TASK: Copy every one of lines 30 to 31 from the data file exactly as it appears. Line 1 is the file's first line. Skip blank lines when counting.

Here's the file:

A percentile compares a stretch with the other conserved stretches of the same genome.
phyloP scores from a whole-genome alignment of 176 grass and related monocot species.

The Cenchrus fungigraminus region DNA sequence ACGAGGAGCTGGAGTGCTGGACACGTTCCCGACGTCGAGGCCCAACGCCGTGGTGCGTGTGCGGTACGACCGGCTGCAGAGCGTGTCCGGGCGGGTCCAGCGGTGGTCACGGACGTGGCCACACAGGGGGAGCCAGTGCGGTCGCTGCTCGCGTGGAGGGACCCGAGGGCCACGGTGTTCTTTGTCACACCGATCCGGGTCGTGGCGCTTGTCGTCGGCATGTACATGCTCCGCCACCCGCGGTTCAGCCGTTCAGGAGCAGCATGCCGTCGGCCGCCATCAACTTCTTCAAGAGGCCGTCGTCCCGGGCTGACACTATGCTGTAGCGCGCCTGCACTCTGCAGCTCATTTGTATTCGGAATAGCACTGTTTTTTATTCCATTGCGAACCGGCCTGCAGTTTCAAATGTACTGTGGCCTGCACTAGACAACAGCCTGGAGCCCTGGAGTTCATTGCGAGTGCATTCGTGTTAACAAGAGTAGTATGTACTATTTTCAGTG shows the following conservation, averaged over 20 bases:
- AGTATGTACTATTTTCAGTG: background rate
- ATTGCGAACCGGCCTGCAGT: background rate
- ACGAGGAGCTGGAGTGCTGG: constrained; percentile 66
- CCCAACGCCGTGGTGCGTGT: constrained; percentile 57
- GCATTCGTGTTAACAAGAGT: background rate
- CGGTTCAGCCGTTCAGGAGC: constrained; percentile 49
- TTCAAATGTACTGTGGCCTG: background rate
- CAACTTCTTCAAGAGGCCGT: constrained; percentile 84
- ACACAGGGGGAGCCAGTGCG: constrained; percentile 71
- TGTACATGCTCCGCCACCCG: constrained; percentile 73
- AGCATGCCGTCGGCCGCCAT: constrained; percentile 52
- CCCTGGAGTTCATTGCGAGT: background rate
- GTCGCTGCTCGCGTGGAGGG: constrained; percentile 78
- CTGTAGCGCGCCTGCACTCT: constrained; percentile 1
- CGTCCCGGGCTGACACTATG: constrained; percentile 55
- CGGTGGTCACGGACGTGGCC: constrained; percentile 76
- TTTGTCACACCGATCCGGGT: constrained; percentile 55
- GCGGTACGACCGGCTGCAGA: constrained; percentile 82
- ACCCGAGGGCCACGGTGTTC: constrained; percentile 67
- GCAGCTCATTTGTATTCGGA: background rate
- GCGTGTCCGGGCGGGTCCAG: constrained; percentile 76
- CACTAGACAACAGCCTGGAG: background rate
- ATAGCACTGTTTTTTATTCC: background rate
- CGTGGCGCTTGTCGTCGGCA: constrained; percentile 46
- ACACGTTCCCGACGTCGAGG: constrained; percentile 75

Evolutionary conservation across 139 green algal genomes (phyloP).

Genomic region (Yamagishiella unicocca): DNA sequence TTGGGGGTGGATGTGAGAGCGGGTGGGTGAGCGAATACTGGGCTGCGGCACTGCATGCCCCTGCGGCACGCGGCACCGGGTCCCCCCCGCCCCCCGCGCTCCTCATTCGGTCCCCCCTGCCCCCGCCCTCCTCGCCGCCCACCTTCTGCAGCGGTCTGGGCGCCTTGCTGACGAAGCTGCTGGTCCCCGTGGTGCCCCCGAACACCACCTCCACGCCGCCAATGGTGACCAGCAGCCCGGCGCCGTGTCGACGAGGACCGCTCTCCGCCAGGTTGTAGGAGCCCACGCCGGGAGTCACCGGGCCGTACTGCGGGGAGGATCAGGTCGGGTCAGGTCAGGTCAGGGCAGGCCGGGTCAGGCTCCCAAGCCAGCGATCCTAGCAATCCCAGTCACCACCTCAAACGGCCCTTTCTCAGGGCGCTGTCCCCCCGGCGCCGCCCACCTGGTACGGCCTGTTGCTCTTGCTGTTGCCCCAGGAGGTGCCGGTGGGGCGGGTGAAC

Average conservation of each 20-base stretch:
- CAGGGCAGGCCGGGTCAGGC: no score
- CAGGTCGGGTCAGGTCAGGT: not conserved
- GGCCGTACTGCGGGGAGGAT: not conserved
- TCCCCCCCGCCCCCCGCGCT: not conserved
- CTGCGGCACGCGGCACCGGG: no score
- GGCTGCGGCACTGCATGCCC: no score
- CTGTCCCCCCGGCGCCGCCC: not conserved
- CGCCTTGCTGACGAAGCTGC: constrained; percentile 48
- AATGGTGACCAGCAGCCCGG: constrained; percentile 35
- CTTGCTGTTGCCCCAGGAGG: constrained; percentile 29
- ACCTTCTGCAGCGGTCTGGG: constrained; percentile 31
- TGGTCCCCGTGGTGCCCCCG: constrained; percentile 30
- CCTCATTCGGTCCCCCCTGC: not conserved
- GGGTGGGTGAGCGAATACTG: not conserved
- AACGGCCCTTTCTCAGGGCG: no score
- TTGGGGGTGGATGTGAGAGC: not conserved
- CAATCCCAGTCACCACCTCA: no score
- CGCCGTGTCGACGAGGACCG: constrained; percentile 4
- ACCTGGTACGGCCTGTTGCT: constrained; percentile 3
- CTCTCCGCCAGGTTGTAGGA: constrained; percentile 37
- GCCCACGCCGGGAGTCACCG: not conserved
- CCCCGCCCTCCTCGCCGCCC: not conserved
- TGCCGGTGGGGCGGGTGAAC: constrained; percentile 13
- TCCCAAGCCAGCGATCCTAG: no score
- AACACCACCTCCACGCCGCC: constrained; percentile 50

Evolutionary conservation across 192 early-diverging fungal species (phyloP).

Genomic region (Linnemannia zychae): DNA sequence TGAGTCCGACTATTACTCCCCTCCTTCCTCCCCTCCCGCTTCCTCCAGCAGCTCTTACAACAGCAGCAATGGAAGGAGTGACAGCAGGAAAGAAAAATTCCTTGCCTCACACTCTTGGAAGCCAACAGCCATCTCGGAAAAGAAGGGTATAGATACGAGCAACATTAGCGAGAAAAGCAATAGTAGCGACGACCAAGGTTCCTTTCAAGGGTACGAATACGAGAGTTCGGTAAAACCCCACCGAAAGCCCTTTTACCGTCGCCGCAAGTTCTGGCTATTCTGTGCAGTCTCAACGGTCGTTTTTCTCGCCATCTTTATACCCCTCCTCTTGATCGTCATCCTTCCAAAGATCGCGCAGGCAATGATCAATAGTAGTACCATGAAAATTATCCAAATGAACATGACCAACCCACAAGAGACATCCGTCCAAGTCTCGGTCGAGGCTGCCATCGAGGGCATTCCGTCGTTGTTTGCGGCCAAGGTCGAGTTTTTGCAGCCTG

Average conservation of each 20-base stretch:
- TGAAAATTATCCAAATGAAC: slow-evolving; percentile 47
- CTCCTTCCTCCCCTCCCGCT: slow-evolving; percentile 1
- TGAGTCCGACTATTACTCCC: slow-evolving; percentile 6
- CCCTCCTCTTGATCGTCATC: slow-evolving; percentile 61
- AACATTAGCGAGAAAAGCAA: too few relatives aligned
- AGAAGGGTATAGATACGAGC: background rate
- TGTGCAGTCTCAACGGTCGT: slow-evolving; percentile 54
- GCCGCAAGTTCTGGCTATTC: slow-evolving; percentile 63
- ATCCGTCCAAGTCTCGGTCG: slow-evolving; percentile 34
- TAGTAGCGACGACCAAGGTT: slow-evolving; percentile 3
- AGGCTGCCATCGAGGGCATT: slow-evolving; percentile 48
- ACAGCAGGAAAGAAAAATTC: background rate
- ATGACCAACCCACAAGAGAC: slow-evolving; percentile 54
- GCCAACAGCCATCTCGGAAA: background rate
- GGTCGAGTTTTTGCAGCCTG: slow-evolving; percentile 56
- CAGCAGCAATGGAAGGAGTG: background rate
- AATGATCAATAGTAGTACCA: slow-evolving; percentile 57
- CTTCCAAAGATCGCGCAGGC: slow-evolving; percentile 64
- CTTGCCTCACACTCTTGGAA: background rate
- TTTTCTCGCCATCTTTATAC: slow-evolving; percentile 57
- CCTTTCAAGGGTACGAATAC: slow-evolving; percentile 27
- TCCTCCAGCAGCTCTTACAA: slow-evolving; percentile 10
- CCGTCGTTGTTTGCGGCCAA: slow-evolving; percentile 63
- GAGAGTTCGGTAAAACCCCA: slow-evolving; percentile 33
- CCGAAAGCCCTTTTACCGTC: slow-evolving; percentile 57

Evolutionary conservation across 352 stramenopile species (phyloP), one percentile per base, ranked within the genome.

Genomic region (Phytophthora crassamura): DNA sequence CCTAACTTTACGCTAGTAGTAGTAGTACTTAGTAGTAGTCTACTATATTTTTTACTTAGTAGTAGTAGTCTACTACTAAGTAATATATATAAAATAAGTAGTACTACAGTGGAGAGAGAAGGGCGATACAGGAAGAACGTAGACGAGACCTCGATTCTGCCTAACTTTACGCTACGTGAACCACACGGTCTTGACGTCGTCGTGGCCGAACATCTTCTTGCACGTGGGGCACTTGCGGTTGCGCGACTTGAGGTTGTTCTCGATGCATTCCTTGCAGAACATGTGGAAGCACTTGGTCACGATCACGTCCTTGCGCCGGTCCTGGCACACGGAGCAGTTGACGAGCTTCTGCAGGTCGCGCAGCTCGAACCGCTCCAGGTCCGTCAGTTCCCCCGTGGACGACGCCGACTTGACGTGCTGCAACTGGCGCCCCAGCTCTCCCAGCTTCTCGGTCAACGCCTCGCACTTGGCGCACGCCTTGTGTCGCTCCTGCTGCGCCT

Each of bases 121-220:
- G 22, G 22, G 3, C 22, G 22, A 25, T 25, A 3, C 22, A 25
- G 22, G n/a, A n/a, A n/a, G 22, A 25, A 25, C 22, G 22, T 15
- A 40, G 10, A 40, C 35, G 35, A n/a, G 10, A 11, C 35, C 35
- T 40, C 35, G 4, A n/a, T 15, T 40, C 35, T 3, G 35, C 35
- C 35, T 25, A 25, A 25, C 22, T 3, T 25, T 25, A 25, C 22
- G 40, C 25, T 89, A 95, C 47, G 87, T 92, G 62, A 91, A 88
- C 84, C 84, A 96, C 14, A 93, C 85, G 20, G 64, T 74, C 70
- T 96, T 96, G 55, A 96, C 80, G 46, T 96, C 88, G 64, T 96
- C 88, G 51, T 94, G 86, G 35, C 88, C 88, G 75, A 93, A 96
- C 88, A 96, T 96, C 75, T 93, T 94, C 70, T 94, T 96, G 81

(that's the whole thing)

Genomic region (Yamagishiella unicocca): DNA sequence TTGGGGGTGGATGTGAGAGCGGGTGGGTGAGCGAATACTGGGCTGCGGCACTGCATGCCCCTGCGGCACGCGGCACCGGGTCCCCCCCGCCCCCCGCGCTCCTCATTCGGTCCCCCCTGCCCCCGCCCTCCTCGCCGCCCACCTTCTGCAGCGGTCTGGGCGCCTTGCTGACGAAGCTGCTGGTCCCCGTGGTGCCCCCGAACACCACCTCCACGCCGCCAATGGTGACCAGCAGCCCGGCGCCGTGTCGACGAGGACCGCTCTCCGCCAGGTTGTAGGAGCCCACGCCGGGAGTCACCGGGCCGTACTGCGGGGAGGATCAGGTCGGGTCAGGTCAGGTCAGGGCAGGCCGGGTCAGGCTCCCAAGCCAGCGATCCTAGCAATCCCAGTCACCACCTCAAACGGCCCTTTCTCAGGGCGCTGTCCCCCCGGCGCCGCCCACCTGGTACGGCCTGTTGCTCTTGCTGTTGCCCCAGGAGGTGCCGGTGGGGCGGGTGAAC

Average conservation of each 20-base stretch: